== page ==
One of the rarest U.S. psych albums, now available in a domestic 180 gram vinyl LP pressing at a nice price! The Truth, recorded in Connecticut in 1972, might very well be the ultimate North American acid rock album, ever. No hype here -- just incredible music. Tempting as it is to exaggerate the worth of such obscurities, The Truth deserves every plaudit that comes its way, making it astonishing that there was no real band to speak of. Instead, ten musicians are credited alongside the mysterious Donald Hooker, who wrote, sang and played lead on the album. Culled from the local music scene, they rehearsed only briefly before entering the studio. Tom Kobela, who played dobro on this record, remembers that Hooker "was a very likable, long-haired fellow" who "wore robes, which was pushing the dress code conventions even then." Despite his wasted appearance, though, he knew exactly what he wanted in the studio. Heralded by an eerie hoosh, the first track exemplifies the album's sound: a strong melody, funky drumming and percussion and piercing guitar, underpinning oddly philosophical, quasi-Christian lyrics. Some songs are mellow, while others rock hard. Other highlights include the irresistibly funky "A Stranger's Smile" and the beautifully structured "This Thing." But the album's masterpiece is the unforgettable "Forge Your Own Chains," whose smoldering groove, enlivened by delicate synth and atmospheric brass, provides the backing for Hooker's admonitory lyrics about the iniquities of substance abuse. This is one of those albums that keeps revealing new depths even when you've played it a hundred times. Connecticut hippie-philosopher concocts homemade lounge-psych masterpiece. True psychedelia!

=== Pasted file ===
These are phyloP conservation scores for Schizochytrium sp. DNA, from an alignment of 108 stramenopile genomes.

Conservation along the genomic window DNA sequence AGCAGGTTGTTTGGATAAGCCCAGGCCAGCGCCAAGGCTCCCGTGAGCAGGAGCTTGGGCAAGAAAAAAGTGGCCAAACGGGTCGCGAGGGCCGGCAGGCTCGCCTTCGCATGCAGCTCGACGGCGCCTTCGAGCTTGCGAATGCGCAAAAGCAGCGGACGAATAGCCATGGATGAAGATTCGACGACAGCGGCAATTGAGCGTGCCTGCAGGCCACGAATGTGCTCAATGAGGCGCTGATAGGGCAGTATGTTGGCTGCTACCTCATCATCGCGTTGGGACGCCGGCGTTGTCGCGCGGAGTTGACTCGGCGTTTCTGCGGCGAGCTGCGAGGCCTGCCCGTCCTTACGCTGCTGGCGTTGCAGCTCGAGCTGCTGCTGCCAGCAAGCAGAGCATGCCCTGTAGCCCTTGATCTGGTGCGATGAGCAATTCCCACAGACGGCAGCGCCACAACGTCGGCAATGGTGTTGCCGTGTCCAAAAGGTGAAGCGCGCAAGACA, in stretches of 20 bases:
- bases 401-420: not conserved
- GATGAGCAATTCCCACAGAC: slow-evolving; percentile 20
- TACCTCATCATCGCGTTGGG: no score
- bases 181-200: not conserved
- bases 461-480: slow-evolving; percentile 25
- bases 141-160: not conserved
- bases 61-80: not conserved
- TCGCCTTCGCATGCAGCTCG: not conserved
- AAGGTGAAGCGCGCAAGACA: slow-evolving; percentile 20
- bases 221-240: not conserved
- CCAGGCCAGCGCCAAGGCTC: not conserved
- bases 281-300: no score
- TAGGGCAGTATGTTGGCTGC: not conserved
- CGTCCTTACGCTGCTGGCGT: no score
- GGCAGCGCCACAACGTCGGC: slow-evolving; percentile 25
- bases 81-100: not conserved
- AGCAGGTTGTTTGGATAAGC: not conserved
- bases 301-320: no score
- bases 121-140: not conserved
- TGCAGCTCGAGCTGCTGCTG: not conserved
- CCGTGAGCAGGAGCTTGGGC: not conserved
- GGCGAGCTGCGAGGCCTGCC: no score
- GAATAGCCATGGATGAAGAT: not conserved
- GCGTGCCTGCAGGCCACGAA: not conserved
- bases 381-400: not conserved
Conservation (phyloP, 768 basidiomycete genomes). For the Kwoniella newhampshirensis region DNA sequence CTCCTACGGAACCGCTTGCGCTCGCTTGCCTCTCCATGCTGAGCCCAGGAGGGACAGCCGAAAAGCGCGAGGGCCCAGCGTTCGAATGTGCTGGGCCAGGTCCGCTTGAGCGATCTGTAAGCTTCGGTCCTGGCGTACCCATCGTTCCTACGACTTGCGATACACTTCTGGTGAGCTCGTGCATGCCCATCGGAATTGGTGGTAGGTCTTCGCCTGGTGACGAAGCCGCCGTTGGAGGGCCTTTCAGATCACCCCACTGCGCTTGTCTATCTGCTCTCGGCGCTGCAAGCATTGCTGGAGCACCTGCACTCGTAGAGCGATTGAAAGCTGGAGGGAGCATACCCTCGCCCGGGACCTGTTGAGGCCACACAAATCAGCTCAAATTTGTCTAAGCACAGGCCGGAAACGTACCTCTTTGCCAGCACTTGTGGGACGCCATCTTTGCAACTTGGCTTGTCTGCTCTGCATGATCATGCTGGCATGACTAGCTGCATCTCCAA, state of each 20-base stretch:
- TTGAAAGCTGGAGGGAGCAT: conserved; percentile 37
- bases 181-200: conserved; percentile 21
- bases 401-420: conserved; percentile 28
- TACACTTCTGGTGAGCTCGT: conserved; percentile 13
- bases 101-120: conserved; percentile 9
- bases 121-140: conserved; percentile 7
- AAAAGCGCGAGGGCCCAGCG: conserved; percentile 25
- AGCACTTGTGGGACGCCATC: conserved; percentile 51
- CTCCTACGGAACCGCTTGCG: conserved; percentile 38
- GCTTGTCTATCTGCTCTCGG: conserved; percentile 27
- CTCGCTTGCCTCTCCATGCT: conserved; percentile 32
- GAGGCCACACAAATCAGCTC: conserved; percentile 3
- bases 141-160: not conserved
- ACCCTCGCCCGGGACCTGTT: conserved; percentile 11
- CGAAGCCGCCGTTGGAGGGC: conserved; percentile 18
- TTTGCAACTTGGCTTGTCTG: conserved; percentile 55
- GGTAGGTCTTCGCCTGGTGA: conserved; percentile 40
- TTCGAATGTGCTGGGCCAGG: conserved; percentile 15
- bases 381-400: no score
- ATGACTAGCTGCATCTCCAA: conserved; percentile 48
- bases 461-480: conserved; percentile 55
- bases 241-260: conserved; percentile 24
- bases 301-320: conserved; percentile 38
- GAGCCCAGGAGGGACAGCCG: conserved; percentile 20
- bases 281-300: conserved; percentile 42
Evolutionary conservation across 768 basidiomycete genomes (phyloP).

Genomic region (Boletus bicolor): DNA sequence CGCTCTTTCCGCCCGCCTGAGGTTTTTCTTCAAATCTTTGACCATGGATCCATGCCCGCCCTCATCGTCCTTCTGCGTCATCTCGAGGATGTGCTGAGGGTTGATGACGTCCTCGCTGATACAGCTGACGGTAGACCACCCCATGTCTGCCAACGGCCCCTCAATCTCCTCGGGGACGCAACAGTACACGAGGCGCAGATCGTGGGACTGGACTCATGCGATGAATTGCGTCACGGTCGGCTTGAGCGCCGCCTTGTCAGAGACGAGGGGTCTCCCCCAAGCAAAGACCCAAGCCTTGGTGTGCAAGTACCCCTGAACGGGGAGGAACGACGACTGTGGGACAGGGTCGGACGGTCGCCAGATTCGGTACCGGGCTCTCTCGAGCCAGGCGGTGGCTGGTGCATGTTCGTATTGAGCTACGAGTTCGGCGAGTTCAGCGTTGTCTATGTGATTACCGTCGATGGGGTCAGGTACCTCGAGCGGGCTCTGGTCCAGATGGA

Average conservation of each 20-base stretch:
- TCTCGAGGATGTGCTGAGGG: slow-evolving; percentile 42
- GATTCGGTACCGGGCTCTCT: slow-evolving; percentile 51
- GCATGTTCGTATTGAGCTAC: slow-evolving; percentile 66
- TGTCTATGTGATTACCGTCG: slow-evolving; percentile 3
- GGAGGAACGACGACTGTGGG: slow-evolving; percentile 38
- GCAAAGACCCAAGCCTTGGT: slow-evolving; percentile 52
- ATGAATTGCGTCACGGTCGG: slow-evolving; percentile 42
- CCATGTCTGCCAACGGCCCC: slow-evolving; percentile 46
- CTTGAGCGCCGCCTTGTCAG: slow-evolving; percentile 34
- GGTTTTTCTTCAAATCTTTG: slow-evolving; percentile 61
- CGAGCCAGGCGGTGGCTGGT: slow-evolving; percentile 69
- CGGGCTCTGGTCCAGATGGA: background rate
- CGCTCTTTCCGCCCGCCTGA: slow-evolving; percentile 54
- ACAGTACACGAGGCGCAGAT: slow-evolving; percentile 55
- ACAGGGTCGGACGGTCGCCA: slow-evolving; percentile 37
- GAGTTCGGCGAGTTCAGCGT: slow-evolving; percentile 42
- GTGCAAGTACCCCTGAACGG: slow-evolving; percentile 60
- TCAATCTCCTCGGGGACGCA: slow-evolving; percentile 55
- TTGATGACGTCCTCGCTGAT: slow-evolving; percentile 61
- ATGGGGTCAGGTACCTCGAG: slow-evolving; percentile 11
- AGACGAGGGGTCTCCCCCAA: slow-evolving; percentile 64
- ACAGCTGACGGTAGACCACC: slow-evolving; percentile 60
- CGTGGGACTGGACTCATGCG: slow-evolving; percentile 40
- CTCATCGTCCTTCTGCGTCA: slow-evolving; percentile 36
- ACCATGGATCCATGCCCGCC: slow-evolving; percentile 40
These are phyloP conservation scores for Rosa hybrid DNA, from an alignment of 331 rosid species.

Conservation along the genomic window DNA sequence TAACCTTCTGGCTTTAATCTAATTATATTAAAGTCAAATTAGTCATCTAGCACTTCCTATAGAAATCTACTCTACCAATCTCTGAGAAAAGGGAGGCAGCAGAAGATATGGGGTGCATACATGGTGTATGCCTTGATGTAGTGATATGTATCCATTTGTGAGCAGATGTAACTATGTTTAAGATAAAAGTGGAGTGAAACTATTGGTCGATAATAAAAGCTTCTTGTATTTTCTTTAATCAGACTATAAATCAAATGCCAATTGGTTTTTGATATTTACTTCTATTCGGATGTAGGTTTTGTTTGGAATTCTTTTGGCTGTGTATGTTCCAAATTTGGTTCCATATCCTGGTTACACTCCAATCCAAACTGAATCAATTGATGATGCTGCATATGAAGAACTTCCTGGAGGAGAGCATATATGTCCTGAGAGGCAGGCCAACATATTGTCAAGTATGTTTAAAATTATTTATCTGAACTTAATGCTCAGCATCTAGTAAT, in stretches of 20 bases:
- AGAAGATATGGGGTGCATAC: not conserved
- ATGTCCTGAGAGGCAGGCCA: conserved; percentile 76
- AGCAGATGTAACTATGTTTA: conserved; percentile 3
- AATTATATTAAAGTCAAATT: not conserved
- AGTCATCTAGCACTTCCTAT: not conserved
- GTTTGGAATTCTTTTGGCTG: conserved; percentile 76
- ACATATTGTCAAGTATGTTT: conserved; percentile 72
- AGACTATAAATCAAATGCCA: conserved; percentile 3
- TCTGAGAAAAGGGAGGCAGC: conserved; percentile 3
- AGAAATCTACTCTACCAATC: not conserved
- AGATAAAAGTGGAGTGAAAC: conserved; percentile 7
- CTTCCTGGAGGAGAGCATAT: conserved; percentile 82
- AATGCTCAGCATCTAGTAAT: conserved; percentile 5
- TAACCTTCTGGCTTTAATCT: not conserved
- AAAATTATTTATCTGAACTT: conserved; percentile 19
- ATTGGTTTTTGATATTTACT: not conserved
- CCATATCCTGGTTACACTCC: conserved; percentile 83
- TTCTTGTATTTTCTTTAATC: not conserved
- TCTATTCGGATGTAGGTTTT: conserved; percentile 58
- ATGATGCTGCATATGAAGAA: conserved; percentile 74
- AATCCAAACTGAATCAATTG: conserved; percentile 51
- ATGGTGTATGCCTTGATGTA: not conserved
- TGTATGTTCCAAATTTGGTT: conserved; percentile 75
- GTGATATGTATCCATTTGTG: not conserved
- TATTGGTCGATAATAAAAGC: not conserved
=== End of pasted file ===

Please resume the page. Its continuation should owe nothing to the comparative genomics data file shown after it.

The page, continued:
item # 32272